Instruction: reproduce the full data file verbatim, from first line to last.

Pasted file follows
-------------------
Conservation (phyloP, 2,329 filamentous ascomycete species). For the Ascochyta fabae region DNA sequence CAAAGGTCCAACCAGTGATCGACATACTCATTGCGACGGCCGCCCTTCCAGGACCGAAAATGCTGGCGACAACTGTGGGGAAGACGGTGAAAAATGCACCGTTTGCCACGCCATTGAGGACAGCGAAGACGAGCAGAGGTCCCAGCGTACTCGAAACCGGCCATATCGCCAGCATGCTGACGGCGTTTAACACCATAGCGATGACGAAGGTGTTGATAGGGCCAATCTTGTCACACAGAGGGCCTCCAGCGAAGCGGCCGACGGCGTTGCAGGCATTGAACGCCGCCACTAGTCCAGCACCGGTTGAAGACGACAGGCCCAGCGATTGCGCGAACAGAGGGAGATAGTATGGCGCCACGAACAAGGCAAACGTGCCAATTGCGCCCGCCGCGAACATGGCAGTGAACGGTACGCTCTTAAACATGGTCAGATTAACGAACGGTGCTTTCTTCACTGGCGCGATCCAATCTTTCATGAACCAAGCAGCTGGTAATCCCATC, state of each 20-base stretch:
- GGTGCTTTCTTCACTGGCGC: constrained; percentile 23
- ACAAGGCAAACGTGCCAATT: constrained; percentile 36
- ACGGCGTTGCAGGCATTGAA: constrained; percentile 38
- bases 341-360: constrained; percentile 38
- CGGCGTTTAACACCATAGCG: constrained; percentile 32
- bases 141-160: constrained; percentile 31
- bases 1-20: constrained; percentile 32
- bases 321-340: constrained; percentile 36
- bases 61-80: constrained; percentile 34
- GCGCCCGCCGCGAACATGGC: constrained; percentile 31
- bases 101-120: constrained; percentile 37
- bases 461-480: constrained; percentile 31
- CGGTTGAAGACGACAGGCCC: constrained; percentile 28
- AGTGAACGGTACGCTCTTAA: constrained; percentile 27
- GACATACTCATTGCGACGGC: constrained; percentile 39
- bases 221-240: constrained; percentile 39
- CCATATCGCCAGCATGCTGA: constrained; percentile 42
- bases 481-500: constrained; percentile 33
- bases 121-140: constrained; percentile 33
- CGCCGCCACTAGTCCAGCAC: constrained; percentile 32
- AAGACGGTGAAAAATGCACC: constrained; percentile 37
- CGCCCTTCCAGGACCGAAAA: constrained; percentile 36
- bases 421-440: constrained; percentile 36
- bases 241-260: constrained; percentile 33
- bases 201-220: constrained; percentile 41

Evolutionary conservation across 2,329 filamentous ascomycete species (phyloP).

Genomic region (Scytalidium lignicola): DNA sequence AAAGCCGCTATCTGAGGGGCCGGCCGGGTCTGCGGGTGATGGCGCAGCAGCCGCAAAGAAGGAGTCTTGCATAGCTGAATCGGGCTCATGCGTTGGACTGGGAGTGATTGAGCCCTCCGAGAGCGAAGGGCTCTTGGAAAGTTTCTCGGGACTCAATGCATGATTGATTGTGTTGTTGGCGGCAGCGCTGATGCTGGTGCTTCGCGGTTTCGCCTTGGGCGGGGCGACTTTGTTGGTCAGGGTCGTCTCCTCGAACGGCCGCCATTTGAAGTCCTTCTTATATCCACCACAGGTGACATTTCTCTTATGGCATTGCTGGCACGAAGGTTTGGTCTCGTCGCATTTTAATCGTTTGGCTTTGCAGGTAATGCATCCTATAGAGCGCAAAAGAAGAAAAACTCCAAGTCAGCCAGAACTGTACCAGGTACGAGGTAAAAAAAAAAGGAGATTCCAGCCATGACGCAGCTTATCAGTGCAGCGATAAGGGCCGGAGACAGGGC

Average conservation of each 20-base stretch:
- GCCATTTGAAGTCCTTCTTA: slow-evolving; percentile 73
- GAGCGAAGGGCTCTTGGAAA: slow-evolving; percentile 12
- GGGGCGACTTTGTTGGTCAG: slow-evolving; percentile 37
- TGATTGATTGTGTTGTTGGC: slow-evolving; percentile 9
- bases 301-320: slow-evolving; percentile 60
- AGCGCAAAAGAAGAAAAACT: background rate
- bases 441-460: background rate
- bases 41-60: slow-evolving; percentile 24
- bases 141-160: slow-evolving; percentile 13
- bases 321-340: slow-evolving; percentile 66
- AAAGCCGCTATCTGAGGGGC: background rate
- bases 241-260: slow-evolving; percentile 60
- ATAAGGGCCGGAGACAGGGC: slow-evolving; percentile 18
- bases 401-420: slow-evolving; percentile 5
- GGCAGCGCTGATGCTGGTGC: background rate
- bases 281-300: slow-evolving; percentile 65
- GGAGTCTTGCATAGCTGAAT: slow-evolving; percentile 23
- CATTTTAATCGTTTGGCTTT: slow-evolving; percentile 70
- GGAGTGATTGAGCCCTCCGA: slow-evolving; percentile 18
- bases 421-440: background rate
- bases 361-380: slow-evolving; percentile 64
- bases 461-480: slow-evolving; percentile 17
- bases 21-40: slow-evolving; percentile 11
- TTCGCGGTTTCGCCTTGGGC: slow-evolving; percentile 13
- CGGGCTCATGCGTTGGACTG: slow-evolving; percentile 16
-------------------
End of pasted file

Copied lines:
Conservation (phyloP, 2,329 filamentous ascomycete species). For the Ascochyta fabae region DNA sequence CAAAGGTCCAACCAGTGATCGACATACTCATTGCGACGGCCGCCCTTCCAGGACCGAAAATGCTGGCGACAACTGTGGGGAAGACGGTGAAAAATGCACCGTTTGCCACGCCATTGAGGACAGCGAAGACGAGCAGAGGTCCCAGCGTACTCGAAACCGGCCATATCGCCAGCATGCTGACGGCGTTTAACACCATAGCGATGACGAAGGTGTTGATAGGGCCAATCTTGTCACACAGAGGGCCTCCAGCGAAGCGGCCGACGGCGTTGCAGGCATTGAACGCCGCCACTAGTCCAGCACCGGTTGAAGACGACAGGCCCAGCGATTGCGCGAACAGAGGGAGATAGTATGGCGCCACGAACAAGGCAAACGTGCCAATTGCGCCCGCCGCGAACATGGCAGTGAACGGTACGCTCTTAAACATGGTCAGATTAACGAACGGTGCTTTCTTCACTGGCGCGATCCAATCTTTCATGAACCAAGCAGCTGGTAATCCCATC, state of each 20-base stretch:
- GGTGCTTTCTTCACTGGCGC: constrained; percentile 23
- ACAAGGCAAACGTGCCAATT: constrained; percentile 36
- ACGGCGTTGCAGGCATTGAA: constrained; percentile 38
- bases 341-360: constrained; percentile 38
- CGGCGTTTAACACCATAGCG: constrained; percentile 32
- bases 141-160: constrained; percentile 31
- bases 1-20: constrained; percentile 32
- bases 321-340: constrained; percentile 36
- bases 61-80: constrained; percentile 34
- GCGCCCGCCGCGAACATGGC: constrained; percentile 31
- bases 101-120: constrained; percentile 37
- bases 461-480: constrained; percentile 31
- CGGTTGAAGACGACAGGCCC: constrained; percentile 28
- AGTGAACGGTACGCTCTTAA: constrained; percentile 27
- GACATACTCATTGCGACGGC: constrained; percentile 39
- bases 221-240: constrained; percentile 39
- CCATATCGCCAGCATGCTGA: constrained; percentile 42
- bases 481-500: constrained; percentile 33
- bases 121-140: constrained; percentile 33
- CGCCGCCACTAGTCCAGCAC: constrained; percentile 32
- AAGACGGTGAAAAATGCACC: constrained; percentile 37
- CGCCCTTCCAGGACCGAAAA: constrained; percentile 36
- bases 421-440: constrained; percentile 36
- bases 241-260: constrained; percentile 33
- bases 201-220: constrained; percentile 41

Evolutionary conservation across 2,329 filamentous ascomycete species (phyloP).

Genomic region (Scytalidium lignicola): DNA sequence AAAGCCGCTATCTGAGGGGCCGGCCGGGTCTGCGGGTGATGGCGCAGCAGCCGCAAAGAAGGAGTCTTGCATAGCTGAATCGGGCTCATGCGTTGGACTGGGAGTGATTGAGCCCTCCGAGAGCGAAGGGCTCTTGGAAAGTTTCTCGGGACTCAATGCATGATTGATTGTGTTGTTGGCGGCAGCGCTGATGCTGGTGCTTCGCGGTTTCGCCTTGGGCGGGGCGACTTTGTTGGTCAGGGTCGTCTCCTCGAACGGCCGCCATTTGAAGTCCTTCTTATATCCACCACAGGTGACATTTCTCTTATGGCATTGCTGGCACGAAGGTTTGGTCTCGTCGCATTTTAATCGTTTGGCTTTGCAGGTAATGCATCCTATAGAGCGCAAAAGAAGAAAAACTCCAAGTCAGCCAGAACTGTACCAGGTACGAGGTAAAAAAAAAAGGAGATTCCAGCCATGACGCAGCTTATCAGTGCAGCGATAAGGGCCGGAGACAGGGC

Average conservation of each 20-base stretch:
- GCCATTTGAAGTCCTTCTTA: slow-evolving; percentile 73
- GAGCGAAGGGCTCTTGGAAA: slow-evolving; percentile 12
- GGGGCGACTTTGTTGGTCAG: slow-evolving; percentile 37
- TGATTGATTGTGTTGTTGGC: slow-evolving; percentile 9
- bases 301-320: slow-evolving; percentile 60
- AGCGCAAAAGAAGAAAAACT: background rate
- bases 441-460: background rate
- bases 41-60: slow-evolving; percentile 24
- bases 141-160: slow-evolving; percentile 13
- bases 321-340: slow-evolving; percentile 66
- AAAGCCGCTATCTGAGGGGC: background rate
- bases 241-260: slow-evolving; percentile 60
- ATAAGGGCCGGAGACAGGGC: slow-evolving; percentile 18
- bases 401-420: slow-evolving; percentile 5
- GGCAGCGCTGATGCTGGTGC: background rate
- bases 281-300: slow-evolving; percentile 65
- GGAGTCTTGCATAGCTGAAT: slow-evolving; percentile 23
- CATTTTAATCGTTTGGCTTT: slow-evolving; percentile 70
- GGAGTGATTGAGCCCTCCGA: slow-evolving; percentile 18
- bases 421-440: background rate
- bases 361-380: slow-evolving; percentile 64
- bases 461-480: slow-evolving; percentile 17
- bases 21-40: slow-evolving; percentile 11
- TTCGCGGTTTCGCCTTGGGC: slow-evolving; percentile 13
- CGGGCTCATGCGTTGGACTG: slow-evolving; percentile 16